5. A hop step and a jump from the shooting you can do this through the middle of the city and no doubt people were as the murderous bustards went to work 😦


  6. If you open the tweet, Andy’s thread explains a lot

  7. I really wanted to attend Melbourne’s students’ climate change protest, but couldn’t.

    However, another PhD student is now (fingers crossed) over the line.

  8. Visited the city in the early 80s and loved it, and have been back a number of times. Beautiful place but being there in April 2011 after the earthquake was shocking. We visited quite a few places especially out on the seaboard where broken houses hung over the cliff edges. We stayed out near the airport and as I walked in towards the city along a beautiful park there was a lone piper practicing.
    As I sat on the Hotel bed doing up my shoes one evening there was a sound like an underground train Andrew the room shook. It was part of regular aftershocks.
    I had been at a conference with Teachers from all over NZ and he stories of the Christchurch Teachers were shocking.
    The city has had a hard time of it lately.

  9. Hi Pubsters
    Happens I’m in NZ this week, checking out Wellington..

    Changed my sightseeing schedule to support the school strike this morning – the kids were awesome, passionate & articulate. HUGE crowd.

    Was on the cable car when people started going wtf while reading their mobiles… stunned and response similar to Jacinda.. this is not NZ…

    Re the media coverage, I’m watching TVNZ (decided it was better to stay in with takeaway tonight) and yes its heaps more appropriate than what I imagine ABC or 7,9,10 are now capable of. More measured, more “take care of each other”, “reach out to muslim friends”, the presenter and on-site reporters are all struggling at times.. more sincere and real… like Port Arthur coverage than anything more recent. Jacinda has a resilience and stature very JG like.

    Some of the social media coverage is pointing out that security services have focused on greenies, social justice warriors etc last few years, should have been watching white supremicists. Thats been a big scandel over here – SIS & various gov agencies using big PI firm to spy on earthquake victims, climate activists, so expect to hear more Qn about that.

    TVNZ anchor, now talking to their Sydney rep who is from Christchurch, talking about on-line hate, very adamant that she would not read anything from the terrorist’s manifesto. Wont assume oz media to be as sensible.

    Heard that 7 played some of the live stream, if true I’m not surprised from those racists scumbags…

    I’ll try to post some twitter from nz accounts but as Leonie has mentioned problems with twitter posts, here are a couple of nz accounts to check out if it doesn’t work.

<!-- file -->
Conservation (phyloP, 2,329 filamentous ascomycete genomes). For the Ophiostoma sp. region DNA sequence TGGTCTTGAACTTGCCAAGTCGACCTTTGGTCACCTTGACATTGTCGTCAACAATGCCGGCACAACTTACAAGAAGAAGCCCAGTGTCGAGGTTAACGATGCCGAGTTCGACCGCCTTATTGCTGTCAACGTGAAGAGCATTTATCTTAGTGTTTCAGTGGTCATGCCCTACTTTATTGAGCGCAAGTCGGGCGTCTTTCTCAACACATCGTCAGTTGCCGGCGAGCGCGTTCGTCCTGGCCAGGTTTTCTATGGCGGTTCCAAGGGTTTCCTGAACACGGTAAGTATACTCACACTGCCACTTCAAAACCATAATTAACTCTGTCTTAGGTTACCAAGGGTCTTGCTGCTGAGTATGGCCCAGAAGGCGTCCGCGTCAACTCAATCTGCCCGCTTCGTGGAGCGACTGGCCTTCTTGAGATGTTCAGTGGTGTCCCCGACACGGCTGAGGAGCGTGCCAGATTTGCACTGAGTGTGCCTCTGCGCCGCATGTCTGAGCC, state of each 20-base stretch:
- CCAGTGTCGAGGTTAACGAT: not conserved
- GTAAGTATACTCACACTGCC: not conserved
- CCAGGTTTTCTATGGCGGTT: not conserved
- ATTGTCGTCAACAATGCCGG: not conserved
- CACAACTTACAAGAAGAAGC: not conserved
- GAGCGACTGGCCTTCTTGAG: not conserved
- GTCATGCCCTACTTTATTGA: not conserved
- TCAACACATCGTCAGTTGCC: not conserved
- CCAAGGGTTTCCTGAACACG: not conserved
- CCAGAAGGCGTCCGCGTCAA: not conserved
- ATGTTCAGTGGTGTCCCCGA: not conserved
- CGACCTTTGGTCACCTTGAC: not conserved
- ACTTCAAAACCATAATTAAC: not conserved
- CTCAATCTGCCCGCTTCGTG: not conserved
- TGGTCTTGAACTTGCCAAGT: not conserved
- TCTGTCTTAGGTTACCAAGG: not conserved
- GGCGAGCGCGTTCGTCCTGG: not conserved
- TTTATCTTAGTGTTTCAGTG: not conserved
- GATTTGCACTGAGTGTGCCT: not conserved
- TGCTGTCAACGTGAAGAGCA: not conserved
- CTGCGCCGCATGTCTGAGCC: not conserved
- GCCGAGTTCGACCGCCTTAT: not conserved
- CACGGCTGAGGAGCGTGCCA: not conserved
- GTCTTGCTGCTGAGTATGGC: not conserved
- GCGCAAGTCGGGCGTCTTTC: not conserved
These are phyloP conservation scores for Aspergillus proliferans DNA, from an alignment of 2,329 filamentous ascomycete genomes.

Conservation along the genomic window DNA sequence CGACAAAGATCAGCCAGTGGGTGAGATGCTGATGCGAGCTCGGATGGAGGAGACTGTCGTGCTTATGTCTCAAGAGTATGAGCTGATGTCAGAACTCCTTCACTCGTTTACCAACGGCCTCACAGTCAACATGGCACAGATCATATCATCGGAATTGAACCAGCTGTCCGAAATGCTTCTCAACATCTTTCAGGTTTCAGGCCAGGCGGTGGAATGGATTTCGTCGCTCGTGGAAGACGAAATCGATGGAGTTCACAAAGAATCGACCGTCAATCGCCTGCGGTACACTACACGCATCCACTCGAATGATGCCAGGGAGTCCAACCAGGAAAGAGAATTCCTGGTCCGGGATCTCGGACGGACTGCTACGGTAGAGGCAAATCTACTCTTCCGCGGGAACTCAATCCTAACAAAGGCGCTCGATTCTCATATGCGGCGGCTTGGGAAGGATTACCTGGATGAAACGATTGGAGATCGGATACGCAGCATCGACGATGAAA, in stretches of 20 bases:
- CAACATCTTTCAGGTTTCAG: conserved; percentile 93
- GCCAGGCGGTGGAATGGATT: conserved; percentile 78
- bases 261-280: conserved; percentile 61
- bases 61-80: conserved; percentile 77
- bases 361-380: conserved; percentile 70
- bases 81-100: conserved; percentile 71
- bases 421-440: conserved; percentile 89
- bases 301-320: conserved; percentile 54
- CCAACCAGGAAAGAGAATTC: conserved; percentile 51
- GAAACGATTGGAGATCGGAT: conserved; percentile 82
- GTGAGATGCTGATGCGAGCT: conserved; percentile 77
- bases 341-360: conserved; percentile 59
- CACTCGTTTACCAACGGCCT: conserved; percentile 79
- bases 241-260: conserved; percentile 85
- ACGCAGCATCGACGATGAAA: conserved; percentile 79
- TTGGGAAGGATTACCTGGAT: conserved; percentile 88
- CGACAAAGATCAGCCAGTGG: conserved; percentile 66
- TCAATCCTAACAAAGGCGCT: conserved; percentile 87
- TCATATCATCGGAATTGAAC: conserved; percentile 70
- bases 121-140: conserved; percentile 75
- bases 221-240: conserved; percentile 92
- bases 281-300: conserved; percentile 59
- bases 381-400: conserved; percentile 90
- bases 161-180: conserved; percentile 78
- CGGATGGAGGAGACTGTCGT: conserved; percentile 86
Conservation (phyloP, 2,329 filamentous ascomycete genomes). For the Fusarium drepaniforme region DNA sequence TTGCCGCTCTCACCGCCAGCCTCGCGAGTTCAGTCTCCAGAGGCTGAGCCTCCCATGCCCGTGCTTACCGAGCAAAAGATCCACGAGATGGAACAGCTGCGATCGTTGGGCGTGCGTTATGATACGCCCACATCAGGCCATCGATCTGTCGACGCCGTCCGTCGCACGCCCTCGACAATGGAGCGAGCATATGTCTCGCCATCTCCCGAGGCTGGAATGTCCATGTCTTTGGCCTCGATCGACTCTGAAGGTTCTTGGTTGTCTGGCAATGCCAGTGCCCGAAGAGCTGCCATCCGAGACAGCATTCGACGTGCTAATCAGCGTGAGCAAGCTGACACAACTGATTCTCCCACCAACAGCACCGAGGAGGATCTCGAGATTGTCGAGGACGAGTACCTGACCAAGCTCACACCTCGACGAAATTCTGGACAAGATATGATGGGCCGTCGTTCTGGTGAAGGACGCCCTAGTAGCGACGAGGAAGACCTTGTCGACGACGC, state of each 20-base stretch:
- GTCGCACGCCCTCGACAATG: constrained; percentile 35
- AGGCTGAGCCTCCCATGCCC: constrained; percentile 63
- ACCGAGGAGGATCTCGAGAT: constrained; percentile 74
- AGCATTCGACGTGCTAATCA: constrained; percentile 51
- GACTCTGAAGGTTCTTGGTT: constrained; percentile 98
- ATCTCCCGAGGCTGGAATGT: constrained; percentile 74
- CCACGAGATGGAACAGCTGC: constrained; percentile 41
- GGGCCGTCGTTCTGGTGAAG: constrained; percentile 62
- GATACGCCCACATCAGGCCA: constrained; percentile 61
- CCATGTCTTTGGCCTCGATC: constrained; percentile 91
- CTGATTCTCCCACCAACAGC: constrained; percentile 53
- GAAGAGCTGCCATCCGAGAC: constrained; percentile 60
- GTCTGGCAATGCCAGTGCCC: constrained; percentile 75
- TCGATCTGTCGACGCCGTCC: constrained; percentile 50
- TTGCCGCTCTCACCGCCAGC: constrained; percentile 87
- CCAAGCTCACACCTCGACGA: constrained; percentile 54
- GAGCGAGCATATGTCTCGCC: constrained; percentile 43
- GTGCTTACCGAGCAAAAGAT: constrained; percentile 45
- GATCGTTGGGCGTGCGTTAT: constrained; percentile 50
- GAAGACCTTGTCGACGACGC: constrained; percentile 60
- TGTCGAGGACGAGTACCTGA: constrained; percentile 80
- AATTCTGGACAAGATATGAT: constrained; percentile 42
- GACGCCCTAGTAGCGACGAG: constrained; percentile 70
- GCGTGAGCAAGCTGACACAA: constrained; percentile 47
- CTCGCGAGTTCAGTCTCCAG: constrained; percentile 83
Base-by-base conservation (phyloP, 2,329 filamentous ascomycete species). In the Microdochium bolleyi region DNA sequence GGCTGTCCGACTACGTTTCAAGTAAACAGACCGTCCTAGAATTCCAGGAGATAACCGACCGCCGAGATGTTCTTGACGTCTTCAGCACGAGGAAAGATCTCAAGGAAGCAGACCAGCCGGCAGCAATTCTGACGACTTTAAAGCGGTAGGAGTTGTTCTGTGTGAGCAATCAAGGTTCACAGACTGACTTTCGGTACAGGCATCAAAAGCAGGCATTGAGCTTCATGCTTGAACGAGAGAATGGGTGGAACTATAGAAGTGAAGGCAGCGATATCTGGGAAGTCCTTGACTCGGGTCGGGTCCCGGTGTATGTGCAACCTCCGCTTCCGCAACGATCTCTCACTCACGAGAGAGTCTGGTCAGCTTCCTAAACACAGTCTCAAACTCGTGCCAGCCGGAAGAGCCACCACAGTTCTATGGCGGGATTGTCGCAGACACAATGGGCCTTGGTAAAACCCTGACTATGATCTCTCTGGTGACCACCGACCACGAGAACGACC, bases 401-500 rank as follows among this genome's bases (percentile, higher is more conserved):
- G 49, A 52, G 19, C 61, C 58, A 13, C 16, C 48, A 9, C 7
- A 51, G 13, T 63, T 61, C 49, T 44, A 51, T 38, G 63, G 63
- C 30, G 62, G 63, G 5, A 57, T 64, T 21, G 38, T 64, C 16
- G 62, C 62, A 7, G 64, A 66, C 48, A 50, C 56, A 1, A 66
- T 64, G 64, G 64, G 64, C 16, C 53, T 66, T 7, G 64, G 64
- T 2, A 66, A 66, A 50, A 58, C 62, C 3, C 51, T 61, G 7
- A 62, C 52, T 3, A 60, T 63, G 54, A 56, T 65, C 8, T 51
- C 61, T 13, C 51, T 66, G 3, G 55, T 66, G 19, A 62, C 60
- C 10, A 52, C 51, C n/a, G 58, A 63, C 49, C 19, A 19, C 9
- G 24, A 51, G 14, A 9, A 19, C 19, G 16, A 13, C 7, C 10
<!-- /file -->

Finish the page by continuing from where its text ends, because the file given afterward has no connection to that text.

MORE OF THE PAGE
Idiot/Savant a lefty who tweets as @norightturntnz

    @radionz has very measured coverage.

    Bloody hell, the toll is now 49..

    KIA KAHA Kiwis
    (Maori for ‘stay strong’)

  10. Maybe if our intelligence services didn't spend the last decade spying on climate activists, and not enough on white nationalists, something like this might have been prevented. I think some hard questions need to be asked about how close an eye is being kept on white extremists— Kirk Serpes (@KirkSerpes) March 15, 2019


  11. Its also happens to be Wellington Pride month, not why I’m here but bonus as lots of activites..
    and just heard that ‘out in the park’ festival cancelled tomorrow, no word yet on tomorrow nights’s Pride Parade..

    Want to borrow this Hilary person anchoring TVNZ & put her on news24… She keeps repeating Jacinda.. “they are us” & emphasising that this hate is not part of NZ and NZers should hang onto that..

  12. Also some talk of port arthur type response re gun control as the wespons used are apparently legal with special permit – i recall some chat on nz social media last year that nz gun laws are sloppily & inconsistently applied..

  13. NZ has had a few smaller multiple shootings but incidents were all DV or mental health related… Never had ‘high’ terror alert before. End of NZ innocence…

    • I can hear him already. WTTE “Vote for us or a ChCh will happen. We’ll keep you safe. Not like those reffo loving Labor peasants”

  14. The first police responders who raced into the scene to help, before the terrorists had been stopped, were un- armed… seems most general duties cops in NZ are still based on UK bobbies.. trained to talk and de-escalate. That will probably change.